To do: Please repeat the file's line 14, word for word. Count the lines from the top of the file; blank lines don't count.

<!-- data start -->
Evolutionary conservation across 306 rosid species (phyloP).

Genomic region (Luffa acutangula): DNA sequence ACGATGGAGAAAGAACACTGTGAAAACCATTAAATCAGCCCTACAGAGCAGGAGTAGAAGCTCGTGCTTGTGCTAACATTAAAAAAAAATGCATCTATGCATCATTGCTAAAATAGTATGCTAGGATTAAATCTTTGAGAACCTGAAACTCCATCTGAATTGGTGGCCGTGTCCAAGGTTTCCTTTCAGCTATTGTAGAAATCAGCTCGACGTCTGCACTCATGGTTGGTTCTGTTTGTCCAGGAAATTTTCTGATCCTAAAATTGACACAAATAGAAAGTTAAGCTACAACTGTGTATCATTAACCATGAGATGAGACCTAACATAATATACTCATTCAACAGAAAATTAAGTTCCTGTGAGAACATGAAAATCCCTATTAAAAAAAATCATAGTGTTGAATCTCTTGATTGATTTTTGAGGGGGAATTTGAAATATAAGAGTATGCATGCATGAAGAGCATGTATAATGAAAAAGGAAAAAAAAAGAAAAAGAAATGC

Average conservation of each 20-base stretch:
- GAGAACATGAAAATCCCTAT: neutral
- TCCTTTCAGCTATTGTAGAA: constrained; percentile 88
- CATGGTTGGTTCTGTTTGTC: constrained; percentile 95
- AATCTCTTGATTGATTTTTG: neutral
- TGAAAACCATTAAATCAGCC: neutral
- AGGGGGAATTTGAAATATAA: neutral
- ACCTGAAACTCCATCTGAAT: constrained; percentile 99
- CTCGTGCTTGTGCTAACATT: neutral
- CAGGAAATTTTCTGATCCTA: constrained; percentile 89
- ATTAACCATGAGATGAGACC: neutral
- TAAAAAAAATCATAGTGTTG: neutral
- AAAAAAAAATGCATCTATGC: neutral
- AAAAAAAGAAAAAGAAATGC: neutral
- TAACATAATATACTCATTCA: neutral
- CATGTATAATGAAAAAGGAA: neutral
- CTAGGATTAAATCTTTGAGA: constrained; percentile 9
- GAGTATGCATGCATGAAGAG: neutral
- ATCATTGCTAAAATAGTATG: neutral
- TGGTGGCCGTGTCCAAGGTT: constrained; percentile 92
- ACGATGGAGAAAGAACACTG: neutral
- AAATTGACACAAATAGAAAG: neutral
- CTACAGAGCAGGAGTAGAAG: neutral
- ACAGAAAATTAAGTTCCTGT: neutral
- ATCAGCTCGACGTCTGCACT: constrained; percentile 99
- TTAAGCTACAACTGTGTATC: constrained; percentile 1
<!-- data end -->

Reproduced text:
- TAAAAAAAATCATAGTGTTG: neutral